Volatile and medium chain fatty acid production from cabbage residues using mixed culture fermentations and in-situ product removal by electrodialysis

2021 ◽  
pp. 100828
Author(s):  
Ludwig Selder ◽  
Rosaliina Turunen ◽  
Kiira S. Vuoristo ◽  
Jaana Uusitalo ◽  
An-Ping Zeng
2018 ◽  
Vol 7 (11) ◽  
pp. 2640-2646 ◽  
Author(s):  
Leonie Baumann ◽  
Arun S. Rajkumar ◽  
John P. Morrissey ◽  
Eckhard Boles ◽  
Mislav Oreb

2018 ◽  
Vol 7 (5) ◽  
pp. 1179-1187 ◽  
Author(s):  
Stephen Sarria ◽  
Thomas G. Bartholow ◽  
Adam Verga ◽  
Michael D. Burkart ◽  
Pamela Peralta-Yahya

2018 ◽  
Vol 11 (1) ◽  
Author(s):  
Matthew J. Scarborough ◽  
Griffin Lynch ◽  
Mitch Dickson ◽  
Mick McGee ◽  
Timothy J. Donohue ◽  
...  

2019 ◽  
Vol 272 ◽  
pp. 628-634 ◽  
Author(s):  
Junjun Wu ◽  
Zhe Wang ◽  
Xia Zhang ◽  
Peng Zhou ◽  
Xiudong Xia ◽  
...  

2021 ◽  
Author(s):  
Leonie Baumann ◽  
Tyler Doughty ◽  
Verena Siewers ◽  
Jens Nielsen ◽  
Eckhard Boles ◽  
...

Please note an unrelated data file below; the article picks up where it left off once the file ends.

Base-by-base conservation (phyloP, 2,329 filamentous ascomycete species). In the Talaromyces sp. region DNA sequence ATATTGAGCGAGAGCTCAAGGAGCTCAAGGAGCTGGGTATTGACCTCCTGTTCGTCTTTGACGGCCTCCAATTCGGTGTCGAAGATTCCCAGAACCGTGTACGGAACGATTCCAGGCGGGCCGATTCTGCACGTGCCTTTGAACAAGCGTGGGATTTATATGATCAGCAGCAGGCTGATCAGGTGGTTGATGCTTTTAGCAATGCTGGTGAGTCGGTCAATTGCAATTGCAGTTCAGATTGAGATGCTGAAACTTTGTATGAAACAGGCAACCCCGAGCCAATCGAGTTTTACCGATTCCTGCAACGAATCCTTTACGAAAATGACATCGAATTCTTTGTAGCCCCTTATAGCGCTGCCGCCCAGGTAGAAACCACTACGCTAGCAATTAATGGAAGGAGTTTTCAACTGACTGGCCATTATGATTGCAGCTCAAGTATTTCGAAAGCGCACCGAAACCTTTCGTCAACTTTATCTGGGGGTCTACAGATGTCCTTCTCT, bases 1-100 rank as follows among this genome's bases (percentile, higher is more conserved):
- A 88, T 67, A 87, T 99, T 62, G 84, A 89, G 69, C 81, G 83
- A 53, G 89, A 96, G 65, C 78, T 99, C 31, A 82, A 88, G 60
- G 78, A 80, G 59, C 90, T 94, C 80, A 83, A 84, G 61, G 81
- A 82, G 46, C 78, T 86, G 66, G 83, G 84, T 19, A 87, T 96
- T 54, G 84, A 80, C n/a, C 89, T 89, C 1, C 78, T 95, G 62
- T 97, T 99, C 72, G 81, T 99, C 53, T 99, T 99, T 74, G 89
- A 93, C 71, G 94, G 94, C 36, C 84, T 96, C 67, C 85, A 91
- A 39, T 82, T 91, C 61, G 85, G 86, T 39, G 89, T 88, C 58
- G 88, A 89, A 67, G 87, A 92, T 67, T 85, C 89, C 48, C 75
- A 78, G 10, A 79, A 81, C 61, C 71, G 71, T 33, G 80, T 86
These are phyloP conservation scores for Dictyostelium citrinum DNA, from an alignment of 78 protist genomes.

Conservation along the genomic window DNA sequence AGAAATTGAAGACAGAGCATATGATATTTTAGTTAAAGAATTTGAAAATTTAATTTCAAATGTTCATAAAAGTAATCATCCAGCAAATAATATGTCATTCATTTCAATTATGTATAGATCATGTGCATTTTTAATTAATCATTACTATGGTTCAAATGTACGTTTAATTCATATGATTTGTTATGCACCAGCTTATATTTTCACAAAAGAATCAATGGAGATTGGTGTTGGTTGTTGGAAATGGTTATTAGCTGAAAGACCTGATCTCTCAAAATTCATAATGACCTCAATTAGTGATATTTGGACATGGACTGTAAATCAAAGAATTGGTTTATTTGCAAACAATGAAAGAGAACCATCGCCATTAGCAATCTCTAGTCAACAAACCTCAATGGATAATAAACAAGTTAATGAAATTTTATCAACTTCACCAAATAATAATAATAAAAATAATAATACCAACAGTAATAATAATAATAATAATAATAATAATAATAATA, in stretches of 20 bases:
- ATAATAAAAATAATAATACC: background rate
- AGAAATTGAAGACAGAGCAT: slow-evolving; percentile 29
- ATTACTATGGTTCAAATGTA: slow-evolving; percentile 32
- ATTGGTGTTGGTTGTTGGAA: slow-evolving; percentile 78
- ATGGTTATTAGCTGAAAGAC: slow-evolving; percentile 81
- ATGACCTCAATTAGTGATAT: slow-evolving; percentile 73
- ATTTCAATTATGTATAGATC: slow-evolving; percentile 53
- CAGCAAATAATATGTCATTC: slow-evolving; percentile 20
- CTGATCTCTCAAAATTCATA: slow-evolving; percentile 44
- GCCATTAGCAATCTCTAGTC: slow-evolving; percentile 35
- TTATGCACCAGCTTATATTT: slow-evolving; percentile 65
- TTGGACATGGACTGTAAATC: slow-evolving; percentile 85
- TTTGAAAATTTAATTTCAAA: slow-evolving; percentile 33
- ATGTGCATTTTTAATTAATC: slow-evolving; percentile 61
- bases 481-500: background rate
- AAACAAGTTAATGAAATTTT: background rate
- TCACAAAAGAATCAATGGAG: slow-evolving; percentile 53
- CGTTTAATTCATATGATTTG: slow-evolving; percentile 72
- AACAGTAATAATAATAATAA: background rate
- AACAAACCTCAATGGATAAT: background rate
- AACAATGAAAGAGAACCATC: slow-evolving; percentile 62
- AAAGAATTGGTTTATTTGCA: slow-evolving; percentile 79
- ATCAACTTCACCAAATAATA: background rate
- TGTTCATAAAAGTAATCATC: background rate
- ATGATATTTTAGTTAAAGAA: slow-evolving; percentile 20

Abstract The medium-chain fatty acid octanoic acid is an important platform compound widely used in industry. The microbial production from sugars in Saccharomyces cerevisiae is a promising alternative to current non-sustainable production methods, however, titers need to be further increased. To achieve this, it is essential to have in-depth knowledge about the cell's physiology during octanoic acid production. To this end, we collected the first RNA-Seq data of an octanoic acid producer strain at three time points during fermentation. The strain produced higher levels of octanoic acid and increased levels of fatty acids of other chain lengths (C6-C18) but showed decreased growth compared to the reference. Furthermore, we show that the here analyzed transcriptomic response to internally produced octanoic acid is notably distinct from a wild type's response to externally supplied octanoic acid as reported in previous publications. By comparing the transcriptomic response of different sampling times, we identified several genes that we subsequently overexpressed and knocked out, respectively. Hereby we identified RPL40B, to date unknown to play a role in fatty acid biosynthesis or medium-chain fatty acid tolerance. Overexpression of RPL40B led to an increase in octanoic acid titers by 40%.


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